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Challenge the status quo with creativity, auditors told

Auditors mired in basic “tick and time work” need to embrace creativity in order to thrive in a highly competitive marketplace in the 21st century, says an internal audit consultant.

Challenge the status quo with creativity, auditors told
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  • jlian
  • July 26, 2017
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Speaking at the Institute of Internal Auditors International Conference 2017, Mike Jacka, chief creative pilot for Flying Pig Audit, Consulting, and Training Solutions, said creativity in the industry is often misunderstood as frivolous fun.

IBM’s 2010 Global CEO study found creativity to be the most important leadership quality for success in business, ahead of integrity and global thinking.

Mr Jacka said that auditors needed to build a culture of creativity in their organisation to maintain relevance and overcome future challenges.

“Creativity is not the green eye shade accountant dreaming of the future when he gets to the big sailing ships. Creativity is the ability to produce something that is novel or original and useful or has value,” said Mr Jacka.

“Creativity without usefulness is fun but it has no value to us and that's what this is about - creativity has value.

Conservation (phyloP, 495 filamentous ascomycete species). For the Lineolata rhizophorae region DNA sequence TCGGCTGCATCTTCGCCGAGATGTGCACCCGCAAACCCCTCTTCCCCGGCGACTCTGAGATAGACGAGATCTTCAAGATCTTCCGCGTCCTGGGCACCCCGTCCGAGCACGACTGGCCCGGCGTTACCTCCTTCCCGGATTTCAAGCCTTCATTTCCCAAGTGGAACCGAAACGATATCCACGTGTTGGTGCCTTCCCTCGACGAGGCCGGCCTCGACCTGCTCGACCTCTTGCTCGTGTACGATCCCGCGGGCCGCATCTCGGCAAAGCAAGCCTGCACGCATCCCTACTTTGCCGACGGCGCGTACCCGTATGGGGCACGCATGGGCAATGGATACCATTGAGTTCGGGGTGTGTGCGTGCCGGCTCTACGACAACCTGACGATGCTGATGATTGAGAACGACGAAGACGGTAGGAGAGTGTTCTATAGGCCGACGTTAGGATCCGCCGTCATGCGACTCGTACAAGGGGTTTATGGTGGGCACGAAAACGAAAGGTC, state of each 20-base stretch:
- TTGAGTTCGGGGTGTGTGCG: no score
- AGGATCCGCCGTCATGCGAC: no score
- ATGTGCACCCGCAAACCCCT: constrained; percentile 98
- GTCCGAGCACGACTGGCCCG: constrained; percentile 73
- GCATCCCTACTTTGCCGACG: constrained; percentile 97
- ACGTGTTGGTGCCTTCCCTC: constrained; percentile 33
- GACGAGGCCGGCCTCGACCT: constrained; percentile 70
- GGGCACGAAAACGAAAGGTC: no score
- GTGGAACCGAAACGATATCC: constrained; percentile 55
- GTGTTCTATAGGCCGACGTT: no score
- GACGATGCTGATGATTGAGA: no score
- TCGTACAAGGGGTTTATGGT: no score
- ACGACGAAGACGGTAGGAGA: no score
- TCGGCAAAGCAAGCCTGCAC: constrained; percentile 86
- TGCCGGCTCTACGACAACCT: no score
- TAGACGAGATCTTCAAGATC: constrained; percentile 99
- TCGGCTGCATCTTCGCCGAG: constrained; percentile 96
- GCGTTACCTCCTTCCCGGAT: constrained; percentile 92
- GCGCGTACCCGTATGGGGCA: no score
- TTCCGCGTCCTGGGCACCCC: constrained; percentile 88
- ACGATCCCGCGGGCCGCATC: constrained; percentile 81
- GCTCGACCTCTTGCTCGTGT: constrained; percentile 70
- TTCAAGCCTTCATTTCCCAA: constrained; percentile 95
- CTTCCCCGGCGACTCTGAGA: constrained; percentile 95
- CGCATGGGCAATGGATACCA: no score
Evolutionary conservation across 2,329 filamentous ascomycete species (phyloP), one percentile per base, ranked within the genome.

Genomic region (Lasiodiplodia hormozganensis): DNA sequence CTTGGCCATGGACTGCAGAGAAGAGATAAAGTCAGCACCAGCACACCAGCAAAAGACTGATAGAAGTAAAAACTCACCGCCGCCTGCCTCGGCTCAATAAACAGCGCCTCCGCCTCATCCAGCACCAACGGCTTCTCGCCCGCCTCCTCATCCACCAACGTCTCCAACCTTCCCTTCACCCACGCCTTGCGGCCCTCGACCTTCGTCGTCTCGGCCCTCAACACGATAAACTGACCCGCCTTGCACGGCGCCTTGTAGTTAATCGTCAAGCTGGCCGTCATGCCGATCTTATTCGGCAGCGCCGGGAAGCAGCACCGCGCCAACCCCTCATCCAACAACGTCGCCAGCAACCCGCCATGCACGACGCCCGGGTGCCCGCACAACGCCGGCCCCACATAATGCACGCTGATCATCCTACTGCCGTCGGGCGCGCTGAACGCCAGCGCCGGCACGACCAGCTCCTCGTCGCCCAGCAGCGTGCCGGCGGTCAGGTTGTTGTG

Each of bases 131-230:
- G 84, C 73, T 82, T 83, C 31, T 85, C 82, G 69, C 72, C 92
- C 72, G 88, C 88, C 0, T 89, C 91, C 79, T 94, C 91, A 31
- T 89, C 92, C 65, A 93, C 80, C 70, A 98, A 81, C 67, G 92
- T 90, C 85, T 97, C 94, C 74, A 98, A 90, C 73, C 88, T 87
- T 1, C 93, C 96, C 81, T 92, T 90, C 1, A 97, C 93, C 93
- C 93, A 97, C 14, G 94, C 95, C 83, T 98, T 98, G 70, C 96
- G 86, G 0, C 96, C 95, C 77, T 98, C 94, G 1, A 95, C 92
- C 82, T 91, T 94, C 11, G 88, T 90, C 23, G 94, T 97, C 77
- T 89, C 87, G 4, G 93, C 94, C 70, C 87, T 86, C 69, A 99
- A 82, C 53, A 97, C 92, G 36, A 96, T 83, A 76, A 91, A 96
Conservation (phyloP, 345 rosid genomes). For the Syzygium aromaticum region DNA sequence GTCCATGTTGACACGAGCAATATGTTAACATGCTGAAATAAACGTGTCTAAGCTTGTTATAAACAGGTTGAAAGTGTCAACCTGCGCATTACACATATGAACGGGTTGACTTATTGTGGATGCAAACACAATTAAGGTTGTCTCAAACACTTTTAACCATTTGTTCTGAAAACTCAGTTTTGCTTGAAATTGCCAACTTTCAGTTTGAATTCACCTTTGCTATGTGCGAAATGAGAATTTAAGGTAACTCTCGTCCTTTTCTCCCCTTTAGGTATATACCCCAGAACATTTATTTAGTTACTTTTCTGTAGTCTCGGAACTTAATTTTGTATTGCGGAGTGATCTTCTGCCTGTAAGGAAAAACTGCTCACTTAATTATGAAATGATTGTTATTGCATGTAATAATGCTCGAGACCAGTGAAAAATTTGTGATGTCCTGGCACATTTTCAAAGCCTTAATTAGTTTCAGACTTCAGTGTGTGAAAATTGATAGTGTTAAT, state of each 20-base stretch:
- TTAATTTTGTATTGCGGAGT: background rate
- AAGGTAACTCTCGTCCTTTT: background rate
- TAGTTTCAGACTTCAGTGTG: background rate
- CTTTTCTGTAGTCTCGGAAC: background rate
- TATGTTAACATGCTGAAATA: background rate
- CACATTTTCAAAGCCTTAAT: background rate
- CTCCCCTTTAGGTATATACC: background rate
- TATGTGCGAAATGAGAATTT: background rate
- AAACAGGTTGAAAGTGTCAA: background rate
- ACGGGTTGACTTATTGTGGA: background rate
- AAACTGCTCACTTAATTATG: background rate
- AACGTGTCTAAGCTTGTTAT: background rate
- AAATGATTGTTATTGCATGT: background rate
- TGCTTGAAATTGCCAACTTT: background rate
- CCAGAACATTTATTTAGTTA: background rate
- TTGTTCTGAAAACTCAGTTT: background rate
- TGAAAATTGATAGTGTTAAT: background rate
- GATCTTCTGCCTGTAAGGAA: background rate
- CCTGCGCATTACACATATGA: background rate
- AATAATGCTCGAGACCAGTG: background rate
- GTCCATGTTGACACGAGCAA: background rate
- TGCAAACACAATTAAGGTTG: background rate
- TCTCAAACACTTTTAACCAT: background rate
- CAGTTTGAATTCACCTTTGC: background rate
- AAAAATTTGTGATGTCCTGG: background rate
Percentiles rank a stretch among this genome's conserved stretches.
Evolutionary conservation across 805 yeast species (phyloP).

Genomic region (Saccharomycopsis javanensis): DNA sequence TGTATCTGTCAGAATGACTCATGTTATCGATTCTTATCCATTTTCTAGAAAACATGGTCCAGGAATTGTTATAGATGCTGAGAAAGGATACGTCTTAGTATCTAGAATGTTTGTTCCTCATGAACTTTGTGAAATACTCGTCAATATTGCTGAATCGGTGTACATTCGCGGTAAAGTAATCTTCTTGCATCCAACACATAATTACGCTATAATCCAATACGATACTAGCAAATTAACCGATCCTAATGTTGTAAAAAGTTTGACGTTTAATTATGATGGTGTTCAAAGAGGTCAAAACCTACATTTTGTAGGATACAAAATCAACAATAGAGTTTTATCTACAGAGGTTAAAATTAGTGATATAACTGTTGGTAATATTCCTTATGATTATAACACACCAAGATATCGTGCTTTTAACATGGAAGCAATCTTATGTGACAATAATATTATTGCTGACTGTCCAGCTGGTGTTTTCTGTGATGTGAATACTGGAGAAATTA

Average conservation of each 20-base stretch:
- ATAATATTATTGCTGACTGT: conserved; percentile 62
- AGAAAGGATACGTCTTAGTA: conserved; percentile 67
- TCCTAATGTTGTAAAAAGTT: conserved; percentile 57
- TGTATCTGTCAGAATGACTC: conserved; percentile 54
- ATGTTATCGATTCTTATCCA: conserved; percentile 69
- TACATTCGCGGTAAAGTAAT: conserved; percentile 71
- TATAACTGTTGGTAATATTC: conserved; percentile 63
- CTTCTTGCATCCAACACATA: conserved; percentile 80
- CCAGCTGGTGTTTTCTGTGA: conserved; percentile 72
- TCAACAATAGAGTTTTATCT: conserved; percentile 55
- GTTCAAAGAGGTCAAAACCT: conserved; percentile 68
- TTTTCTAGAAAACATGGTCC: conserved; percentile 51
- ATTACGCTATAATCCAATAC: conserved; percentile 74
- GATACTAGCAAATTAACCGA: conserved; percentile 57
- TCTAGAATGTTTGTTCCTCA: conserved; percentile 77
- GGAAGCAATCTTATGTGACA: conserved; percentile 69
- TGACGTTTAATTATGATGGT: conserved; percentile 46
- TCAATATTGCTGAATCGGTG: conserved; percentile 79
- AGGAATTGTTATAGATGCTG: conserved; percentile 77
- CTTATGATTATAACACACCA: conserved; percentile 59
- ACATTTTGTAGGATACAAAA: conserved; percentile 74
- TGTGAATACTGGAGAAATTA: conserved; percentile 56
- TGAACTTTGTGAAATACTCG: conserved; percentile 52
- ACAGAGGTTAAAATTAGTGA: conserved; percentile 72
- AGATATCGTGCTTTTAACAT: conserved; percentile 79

“I think internal auditors are on the cusp of something great if we do it right, but we're also on the cusp of finding ourselves irrelevant (if we don’t).”

He said the drive behind creativity was to generate ideas, use those ideas to innovate, and then finally implement that innovation.

Mr Jacka, who had a 30-year career in internal audit for Farmers Insurance in the United States of America, believes auditors are too stifled by the idea of creativity bringing wholesale changes to fully embrace it.

“Far too many people do not want to take that leap to creativity, they want to tweak their way - we're trying to do these thing by micro changes - it is not going to be by tweaking our way to success, it's going to be by finding creative solutions, something new, something different, that nobody else has done. Innovation leads to competitive advantage,” said Mr Jacka.

“To survive in the 21st century, we must be willing to change, we must be able to change and the only way to do this is by looking for ways to be creative in where we approach things and do things differently.”

“You can't just turn the creativity switch on when you need the ideas. It is too late, that's why you need to be building a creative environment now.”

He acknowledged the many barriers within an industry that adheres to myriad rules and standards but believes it should not deter or dissuade auditors from trying to break the mould.

“Status quo is death. Status quo for auditors will come back to the whole relevance thing; we keep doing things the way we have, we are in trouble, and we will wind up,” said Mr Jacka.

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